I visited the Salton Sea with my two little kids, ages 6 and 2, on a crisp fall day. I had heard stories about this mythical lake surrounded by ghost towns and dead fish, so I was expecting to have a weird day, but boy was I surprised because the Salton Sea is BEAUTIFUL!
Its history is fascinating. Originally thought to be a part of the Gulf of California, it became a man-made lake with higher salinity than the Pacific Ocean when the Colorado River overtook its canals and the river poured into the valley for over a year. And this is just the short version! At times of high salinity, the fish do die, and the skeletons can be found around the beach. But, it is so interesting! The shorebirds handle their part in the food chain, and leave the skeletons be. We really liked looking at the fish and the barnacles and learning about the different parts of the fish.
The Salton Sea is massive. It's 35 miles long. We couldn't see the end when hanging out at the visitor's center. The area was teeming with shorebirds of all different kinds (we loved the pelicans), and the waters are filled with fish (not just the dead ones, but tons of fish enjoy the huge, deep lake). The lake is open again to watersports. Kayaks were available to rent at the visitor's center and when calm, it could be a dream for a paddleboarder. We really enjoyed running along the edge of the water, playing in the playground by the visitor's center, and seeing how many birds and fish we could spot.
The visitor's center and rangers do a nice job of explaining the history of the area as well as the current ecology of the lake and surrounding area. The California State Parks Jr. Ranger Program is accepted here, and my son was able to get a stamp in his passport from completing a page in his book. (Word to the wise...the California State Parks program doesn't give badges out at each location. This I wish I had been prepared for.)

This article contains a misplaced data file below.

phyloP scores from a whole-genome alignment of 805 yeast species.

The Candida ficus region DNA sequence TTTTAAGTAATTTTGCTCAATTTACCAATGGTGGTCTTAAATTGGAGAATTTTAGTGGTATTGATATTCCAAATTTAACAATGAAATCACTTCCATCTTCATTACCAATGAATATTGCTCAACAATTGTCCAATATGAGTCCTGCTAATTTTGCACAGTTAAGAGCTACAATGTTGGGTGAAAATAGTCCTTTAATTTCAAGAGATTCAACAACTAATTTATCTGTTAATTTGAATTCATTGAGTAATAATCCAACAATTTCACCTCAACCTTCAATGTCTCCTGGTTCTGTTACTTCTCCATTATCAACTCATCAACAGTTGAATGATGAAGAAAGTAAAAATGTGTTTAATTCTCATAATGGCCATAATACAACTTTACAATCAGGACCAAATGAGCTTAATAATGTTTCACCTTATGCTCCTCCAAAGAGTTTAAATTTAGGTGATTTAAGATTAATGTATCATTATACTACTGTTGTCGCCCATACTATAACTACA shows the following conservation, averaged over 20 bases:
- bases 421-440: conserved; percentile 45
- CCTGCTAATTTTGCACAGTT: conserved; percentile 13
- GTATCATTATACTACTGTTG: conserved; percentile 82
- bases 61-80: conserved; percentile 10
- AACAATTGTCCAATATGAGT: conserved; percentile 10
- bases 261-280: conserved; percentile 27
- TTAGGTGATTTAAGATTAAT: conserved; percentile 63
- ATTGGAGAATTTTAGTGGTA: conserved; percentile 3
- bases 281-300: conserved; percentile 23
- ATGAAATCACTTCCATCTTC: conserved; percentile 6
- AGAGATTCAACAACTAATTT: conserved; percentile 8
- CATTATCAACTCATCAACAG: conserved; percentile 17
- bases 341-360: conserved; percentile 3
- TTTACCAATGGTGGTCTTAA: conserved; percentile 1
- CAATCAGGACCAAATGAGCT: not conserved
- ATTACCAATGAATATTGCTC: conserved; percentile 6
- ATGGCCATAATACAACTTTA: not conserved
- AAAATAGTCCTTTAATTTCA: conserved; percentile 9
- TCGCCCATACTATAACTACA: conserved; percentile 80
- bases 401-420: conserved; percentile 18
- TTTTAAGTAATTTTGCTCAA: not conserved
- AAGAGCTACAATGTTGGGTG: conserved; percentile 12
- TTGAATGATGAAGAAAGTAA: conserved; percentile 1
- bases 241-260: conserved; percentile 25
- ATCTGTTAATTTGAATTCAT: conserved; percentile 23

Bathrooms with flush toilets and running water are available at the visitor's center as are a plethora of picnic tables overlooking the water. Campgrounds dot the edge of the lake as well.
Entrance to the park was $5 per car. We thought the trip was well worth the money.
TIP: I would highly suggest visiting the Salton Sea in the cool season. The heat from the desert, the salt, and the smell of the decaying fish I could imagine would be over-powering in the heat.
The Salton Sea makes a good day trip from the Palm Springs area. To add on another odd adventure, head south to Niland to check out Salvation Mountain.
If you’re heading south from Indio, explore the 35-mile-long Salton Sea, the largest body of water entirely in California and saltier than the ocean. A haven for bird life, it is part of the vast (36,527-acre) Salton Sea National Wildlife Refuge and Imperial Wildlife Area (760–393–3052). In the Salton Sea State Recreation Area, boating and saltwater fishing are the order of the day. Several campsites and nature trails are located around the “sea” shores. Call (800) 444–7274 for camping reservations.